ELLIOT: Waiting for Gov. McCooper

With just 5,000 votes separating Pat McCrory and Roy Cooper, there is no certainty as to who will live in the governor’s mansion on Blount Street come January. A return to Democratic leadership will likely mean an end to the battleship-slow turn to efficiency and accountability that McCrory initiated in the executive departments. But it won’t mean much in terms of the relationship with the legislature. Whether Cooper or McCrory is victorious, the super-majorities returning to Jones Street will run the state.
When Gov. McCooper limps into office, it will be without any substantive mandate from the electorate. Should Cooper prevail — which is slightly more likely considering he holds the current lead — he will have been able to win in a GOP year. But barely. If there is any mandate in that result, it would go no further than “repeal H.B. 2,” since that was the only plank in his platform.
If McCrory can surmount the one-tenth of one percent difference, he will be the weakest governor since Jim Holshouser followed Richard Nixon and Jesse Helms to victory in 1972. In an election year in which exit polls showed voters prioritizing strong leadership, McCrory was unable to convince voters that his superb crisis management and steady executive-branch governance mattered more than his wishy-washy position on H.B. 2.
Donald Trump, who opposed H.B. 2, won the state by 177,000 votes. Lt. Gov. Dan Forest, who wore his support of H.B. 2 around his neck like Mr. T wears gold chains, trounced his well-known opponent by 301,000 votes — receiving 93,527 more votes than McCrory. Obviously there were more than a few Trump/Forest voters who skipped over McCrory or voted for Cooper. While Forest was not tied as closely to H.B. 2 as McCrory was, H.B. 2 was not necessarily fatal either.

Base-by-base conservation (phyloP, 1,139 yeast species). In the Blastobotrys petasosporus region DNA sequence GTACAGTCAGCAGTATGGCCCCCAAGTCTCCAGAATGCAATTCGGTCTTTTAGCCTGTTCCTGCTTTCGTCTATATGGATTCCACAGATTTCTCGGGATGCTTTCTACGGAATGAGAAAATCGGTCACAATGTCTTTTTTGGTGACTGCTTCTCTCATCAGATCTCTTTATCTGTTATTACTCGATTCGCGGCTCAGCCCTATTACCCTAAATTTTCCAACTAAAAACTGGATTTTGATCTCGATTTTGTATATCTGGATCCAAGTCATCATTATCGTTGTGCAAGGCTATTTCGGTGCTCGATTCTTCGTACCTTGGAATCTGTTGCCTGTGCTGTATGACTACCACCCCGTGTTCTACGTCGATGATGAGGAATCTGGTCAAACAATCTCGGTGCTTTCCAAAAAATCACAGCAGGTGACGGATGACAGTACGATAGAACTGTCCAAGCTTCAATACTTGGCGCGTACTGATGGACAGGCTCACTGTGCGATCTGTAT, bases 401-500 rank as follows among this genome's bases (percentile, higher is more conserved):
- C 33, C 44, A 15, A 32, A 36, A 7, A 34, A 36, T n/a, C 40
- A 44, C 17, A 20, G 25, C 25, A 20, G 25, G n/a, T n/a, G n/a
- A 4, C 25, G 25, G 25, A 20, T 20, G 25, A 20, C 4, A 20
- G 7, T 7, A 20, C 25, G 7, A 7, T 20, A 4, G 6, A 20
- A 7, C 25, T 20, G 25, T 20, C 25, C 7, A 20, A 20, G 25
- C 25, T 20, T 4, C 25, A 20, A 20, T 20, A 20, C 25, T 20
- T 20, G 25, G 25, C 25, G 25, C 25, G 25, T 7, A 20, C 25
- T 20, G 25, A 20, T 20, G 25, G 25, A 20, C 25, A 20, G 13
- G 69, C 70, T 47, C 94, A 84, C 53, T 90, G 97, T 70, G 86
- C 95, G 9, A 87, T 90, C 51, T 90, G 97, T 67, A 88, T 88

Looking to the future, Gov. McCooper will have next to no say in the budget or in legislative changes. With veto-proof majorities, expect to hear the old adage frequently:
the governor proposes, the legislature disposes. For while voters decided to switch parties in the White House and possibly on Blount Street as well, Republicans in the state House keep the same number of seats, and the state Senate’s GOP caucus gains a member.
So prepare for a repeat of the way Raleigh looked under Holshouser and Gov. Jim Martin. Back then, the Democrat-led legislators passed “stripping bills” to take power away from Republican governors. That certainly will happen if Cooper prevails, and might happen even if McCrory wins. Democrats who howl about big shifts in the executive branch will need to keep the public’s memories short, since they did it repeatedly in the face of an opposite party in the governor’s mansion. And while there may be policy arguments against those power moves, there will not be any substantive constitutional arguments.
Just as in the U.S. Constitution, the ultimate power under North Carolina’s constitution resides in the people. But as Burley Mitchell, former chief justice of the North Carolina supreme court, once explained, the Old North State’s constitution treats the legislature “as if it were the people.” This concept is evident in the language of the document as well as in court opinions going back over a century. That means that unless a law directly contradicts with a duty prescribed by the constitution, the General Assembly’s can change the executive branch around any way it wishes.
When Gov. McCooper is inaugurated, the veto-proof legislature will make itself reign, restrained by neither party loyalty nor the desire to help a fellow Republican to a second term. Let us hope they rule wisely.